PAUL: I think a lot of people are sitting at home thinking how really at the end of the day how will this affect me. We know that Secretary Ross admitted that he doesn't know specifically what is in this tariff proposal, what he says is going to happen next week. But he said market reaction is an overreaction. Do you expect the markets will stabilize when they open on Monday? It's still going to be in question?

FROMAN: I think what we're seeing in the market reaction is the concern about the uncertainty and instability that this introduces into the system. There are really three elements of cost here. One is the direct cost. This is a tax on imports. So, anybody who uses an aluminum or steel product and production of a product here in the United States or who consumes an aluminum or steel product is going to face a higher cost.

Secondly there's the cost of retaliation. And as other countries decide to impose tariffs on our exports, that could hit a wide range of industries. Agriculture, motorcycles, airplanes, and workers in those areas could be adversely affected. But there's a third cost which is also very, very important. And that is this national security exception is something that we have used very rarely once in the last 30 years. And that's because we've always been concerned that other countries would use national security as an excuse to keep our products when there was no real national security concern.

And so if we begin doing this, other countries will say, you know what, our food supply is a national security issue. Let's keep out American agricultural products. And that could affect a wide range of products across the United States from all sorts of producers.

SAVIDGE: All right, Michael Froman, thank you, as always, for your insights, much appreciated.

FROMAN: Thanks for having me.

PAUL: Absolutely. Do stay close, we are watching a press conference that is about to begin, we believe, in Michigan, regarding the two people who were killed, the parents who were killed at Central Michigan University yesterday. They have overnight caught the suspect. The two people that died, it is their son. We're hopefully going to hear more about exactly what has happened on the campus there. Stay close.


CHIEF BILL YEAGLEY, CENTRAL MICHIGAN UNIVERSITY POLICE: Within two minutes, CMU police officers were on scene, and within a minute after that had the suspect in custody, which put an end to the threat of violence to our community. So, we're very, very pleased that, again, someone in our community got involved, made the phone call. They saw something. They said something. And we were able to respond.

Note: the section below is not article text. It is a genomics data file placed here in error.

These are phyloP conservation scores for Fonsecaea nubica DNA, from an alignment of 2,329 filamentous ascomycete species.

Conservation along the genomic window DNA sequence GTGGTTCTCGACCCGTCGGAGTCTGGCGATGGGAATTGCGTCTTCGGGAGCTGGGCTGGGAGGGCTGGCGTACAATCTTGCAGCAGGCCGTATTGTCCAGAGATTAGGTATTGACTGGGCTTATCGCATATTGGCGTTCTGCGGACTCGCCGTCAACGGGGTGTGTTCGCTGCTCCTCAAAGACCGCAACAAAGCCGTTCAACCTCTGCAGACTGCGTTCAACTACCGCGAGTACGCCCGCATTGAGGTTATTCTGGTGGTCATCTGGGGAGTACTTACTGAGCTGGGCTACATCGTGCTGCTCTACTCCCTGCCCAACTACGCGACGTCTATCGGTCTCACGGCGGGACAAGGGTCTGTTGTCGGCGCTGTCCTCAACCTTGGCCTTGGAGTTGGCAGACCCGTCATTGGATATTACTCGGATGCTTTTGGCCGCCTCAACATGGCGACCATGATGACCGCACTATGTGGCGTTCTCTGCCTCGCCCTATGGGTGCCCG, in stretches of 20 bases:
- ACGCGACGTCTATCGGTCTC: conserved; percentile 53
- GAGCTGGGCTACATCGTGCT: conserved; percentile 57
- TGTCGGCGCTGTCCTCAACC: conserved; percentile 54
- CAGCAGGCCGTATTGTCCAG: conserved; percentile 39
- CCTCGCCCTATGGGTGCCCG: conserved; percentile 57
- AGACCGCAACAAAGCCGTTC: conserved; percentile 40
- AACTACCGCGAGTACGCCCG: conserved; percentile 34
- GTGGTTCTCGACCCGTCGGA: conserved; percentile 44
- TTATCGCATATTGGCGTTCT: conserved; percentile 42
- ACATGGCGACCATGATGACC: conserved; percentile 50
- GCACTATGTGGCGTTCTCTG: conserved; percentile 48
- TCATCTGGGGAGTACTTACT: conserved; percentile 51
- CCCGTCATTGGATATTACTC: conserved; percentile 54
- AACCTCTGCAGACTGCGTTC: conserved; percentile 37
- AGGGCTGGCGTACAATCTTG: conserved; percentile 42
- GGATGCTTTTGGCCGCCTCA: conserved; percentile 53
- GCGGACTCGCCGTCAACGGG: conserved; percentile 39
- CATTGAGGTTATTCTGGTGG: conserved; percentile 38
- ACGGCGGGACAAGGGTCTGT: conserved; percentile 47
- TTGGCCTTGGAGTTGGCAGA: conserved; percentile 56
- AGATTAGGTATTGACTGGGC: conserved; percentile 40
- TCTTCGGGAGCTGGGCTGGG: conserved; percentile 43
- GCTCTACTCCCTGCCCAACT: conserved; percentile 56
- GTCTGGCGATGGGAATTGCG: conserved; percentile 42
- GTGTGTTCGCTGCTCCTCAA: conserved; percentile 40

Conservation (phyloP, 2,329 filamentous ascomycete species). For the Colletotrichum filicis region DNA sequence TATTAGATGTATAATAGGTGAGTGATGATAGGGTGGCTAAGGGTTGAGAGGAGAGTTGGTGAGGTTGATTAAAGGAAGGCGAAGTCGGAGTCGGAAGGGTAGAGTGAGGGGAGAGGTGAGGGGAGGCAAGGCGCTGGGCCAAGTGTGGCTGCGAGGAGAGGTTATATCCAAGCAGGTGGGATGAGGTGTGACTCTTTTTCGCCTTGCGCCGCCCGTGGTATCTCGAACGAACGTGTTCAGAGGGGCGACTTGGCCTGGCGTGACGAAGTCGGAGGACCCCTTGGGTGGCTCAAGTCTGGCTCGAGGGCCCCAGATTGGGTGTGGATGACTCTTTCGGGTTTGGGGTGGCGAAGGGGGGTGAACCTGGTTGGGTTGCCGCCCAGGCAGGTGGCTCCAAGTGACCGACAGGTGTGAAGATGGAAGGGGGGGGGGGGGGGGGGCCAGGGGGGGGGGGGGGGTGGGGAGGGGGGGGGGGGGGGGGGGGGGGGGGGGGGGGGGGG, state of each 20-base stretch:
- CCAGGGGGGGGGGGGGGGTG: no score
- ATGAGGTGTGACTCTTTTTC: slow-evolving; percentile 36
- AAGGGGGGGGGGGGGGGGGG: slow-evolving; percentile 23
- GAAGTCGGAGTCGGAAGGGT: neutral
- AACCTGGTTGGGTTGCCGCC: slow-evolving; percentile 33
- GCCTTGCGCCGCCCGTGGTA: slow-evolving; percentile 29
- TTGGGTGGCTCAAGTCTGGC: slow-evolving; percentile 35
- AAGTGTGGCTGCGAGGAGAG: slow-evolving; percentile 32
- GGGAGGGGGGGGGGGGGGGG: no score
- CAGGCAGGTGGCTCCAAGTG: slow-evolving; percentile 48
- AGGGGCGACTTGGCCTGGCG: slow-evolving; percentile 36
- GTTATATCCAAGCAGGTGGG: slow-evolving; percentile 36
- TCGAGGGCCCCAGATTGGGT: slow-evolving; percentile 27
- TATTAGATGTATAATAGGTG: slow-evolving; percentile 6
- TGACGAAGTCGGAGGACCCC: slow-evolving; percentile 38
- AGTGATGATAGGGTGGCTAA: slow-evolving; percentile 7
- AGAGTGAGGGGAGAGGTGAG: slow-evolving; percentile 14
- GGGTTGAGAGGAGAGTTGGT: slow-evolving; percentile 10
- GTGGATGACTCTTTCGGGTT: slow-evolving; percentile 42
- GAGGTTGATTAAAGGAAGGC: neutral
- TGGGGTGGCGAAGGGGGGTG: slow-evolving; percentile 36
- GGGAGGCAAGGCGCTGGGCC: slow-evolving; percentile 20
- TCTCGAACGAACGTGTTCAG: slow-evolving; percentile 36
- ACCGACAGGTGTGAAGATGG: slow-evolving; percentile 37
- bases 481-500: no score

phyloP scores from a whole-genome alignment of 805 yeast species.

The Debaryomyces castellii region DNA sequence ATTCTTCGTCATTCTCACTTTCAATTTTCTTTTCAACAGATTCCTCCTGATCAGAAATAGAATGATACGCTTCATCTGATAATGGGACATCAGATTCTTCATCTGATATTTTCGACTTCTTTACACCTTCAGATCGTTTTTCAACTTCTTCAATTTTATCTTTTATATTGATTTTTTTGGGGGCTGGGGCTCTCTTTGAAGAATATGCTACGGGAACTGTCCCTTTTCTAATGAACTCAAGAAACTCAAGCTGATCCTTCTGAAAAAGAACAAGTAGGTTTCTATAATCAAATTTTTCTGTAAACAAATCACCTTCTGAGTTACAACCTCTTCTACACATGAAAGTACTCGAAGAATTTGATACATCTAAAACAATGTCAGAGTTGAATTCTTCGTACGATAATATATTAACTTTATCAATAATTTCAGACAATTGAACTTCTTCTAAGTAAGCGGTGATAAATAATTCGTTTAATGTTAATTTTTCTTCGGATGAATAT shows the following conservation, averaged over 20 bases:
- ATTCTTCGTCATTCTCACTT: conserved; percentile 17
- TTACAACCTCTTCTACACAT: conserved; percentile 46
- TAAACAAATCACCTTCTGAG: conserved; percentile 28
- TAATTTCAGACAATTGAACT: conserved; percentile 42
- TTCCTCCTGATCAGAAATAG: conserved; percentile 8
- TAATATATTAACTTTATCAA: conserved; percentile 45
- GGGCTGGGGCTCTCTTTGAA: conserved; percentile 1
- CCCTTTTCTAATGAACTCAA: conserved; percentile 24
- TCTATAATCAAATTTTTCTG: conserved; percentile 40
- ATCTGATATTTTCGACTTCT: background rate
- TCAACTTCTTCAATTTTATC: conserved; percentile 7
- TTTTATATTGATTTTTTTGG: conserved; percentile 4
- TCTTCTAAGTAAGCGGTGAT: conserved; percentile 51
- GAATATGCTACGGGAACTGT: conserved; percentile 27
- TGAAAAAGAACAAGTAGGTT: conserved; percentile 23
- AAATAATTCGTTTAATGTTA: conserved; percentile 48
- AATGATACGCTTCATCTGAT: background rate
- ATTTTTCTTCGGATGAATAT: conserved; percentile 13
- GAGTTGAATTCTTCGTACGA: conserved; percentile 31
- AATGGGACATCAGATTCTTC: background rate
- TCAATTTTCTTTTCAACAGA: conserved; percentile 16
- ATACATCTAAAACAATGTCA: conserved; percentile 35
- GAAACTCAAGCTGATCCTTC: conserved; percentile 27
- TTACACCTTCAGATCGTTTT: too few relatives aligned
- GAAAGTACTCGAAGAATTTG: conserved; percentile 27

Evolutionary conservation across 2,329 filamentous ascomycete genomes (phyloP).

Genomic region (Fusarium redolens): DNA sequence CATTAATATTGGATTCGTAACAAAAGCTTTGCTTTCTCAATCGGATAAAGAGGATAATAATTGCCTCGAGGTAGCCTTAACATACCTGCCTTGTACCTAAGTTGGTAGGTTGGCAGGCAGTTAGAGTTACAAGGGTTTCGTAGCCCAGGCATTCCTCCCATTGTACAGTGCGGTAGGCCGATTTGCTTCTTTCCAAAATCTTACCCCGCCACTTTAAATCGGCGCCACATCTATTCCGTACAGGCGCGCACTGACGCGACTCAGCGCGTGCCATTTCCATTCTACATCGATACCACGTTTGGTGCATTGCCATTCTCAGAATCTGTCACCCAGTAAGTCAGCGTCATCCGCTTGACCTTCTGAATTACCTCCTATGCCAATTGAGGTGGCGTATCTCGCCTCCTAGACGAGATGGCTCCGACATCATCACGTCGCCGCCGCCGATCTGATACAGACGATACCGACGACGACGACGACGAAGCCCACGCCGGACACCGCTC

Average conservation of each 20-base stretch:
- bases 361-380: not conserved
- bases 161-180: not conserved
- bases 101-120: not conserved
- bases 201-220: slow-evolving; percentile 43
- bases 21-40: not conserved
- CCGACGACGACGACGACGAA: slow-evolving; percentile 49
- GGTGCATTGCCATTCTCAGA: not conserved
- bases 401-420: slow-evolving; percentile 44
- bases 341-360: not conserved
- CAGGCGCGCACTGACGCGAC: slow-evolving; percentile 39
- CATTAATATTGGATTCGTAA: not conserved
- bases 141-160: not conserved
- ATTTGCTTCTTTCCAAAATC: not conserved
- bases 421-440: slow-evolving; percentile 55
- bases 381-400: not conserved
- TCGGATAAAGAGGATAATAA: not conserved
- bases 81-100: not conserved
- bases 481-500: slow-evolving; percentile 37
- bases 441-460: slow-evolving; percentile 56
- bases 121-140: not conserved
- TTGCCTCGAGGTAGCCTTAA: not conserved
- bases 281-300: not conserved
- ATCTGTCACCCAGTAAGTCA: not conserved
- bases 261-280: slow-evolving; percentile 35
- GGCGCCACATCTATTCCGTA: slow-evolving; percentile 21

It's very difficult for all of us to say that on our campus two people were killed. What makes this, I don't know, worse or better, I guess you have to figure out for yourself is it was really a domestic issue. It was a mother and a father and a son involved in this initial confrontation that ended up with tragically losing two people. And there are a lot of people suffering in that family. But, I tell

you what, there are a lot of people, faculty and staff and our students and the Mt. Pleasant community and people who are watching on TV or following social media, I was on a plane coming back for this, and it was the talk of the plane coming from Florida to Detroit. I just listened to people speaking, and some quite emotionally about what had just happened here. And, so, I know there is a lot of people suffering. And our prayers and thoughts go out to all of those folks.

I want to back up a couple of days here and tell you where all this started. Our interaction with James Davis Jr. started on Thursday, March 1st, at approximately 9:45. And CMU police have a community policing officer refer to them and they have an office in our high rise dormitories, our residence halls. The officers assigned to those have been there. That is their regular shift. That's where they show up and work. They have relationships with the students. They have friendships and they provide a sense of access as well as safety.

And James ran into the office of our community policing officer very frightened. He said someone was out to hurt him. Someone was going to harm him. And the officer calmed him down and tried to gain more information what was going on. And Mr. Davis was very vague. And he kept talking about somebody had a gun. And the officer said, when did he have a gun? Did you see a gun? And just again, everything was extremely vague.

So we got other officers involved and eventually were able to actually get a name of someone we thought might be involved in threatening Mr. Davis. Mr. Davis talked about riding down the elevator in the high rise with this individual. So, we had officers locate the individual, stop the individual, have conversation, actually took him to our department to interview him to see if there was a threat that really did exist.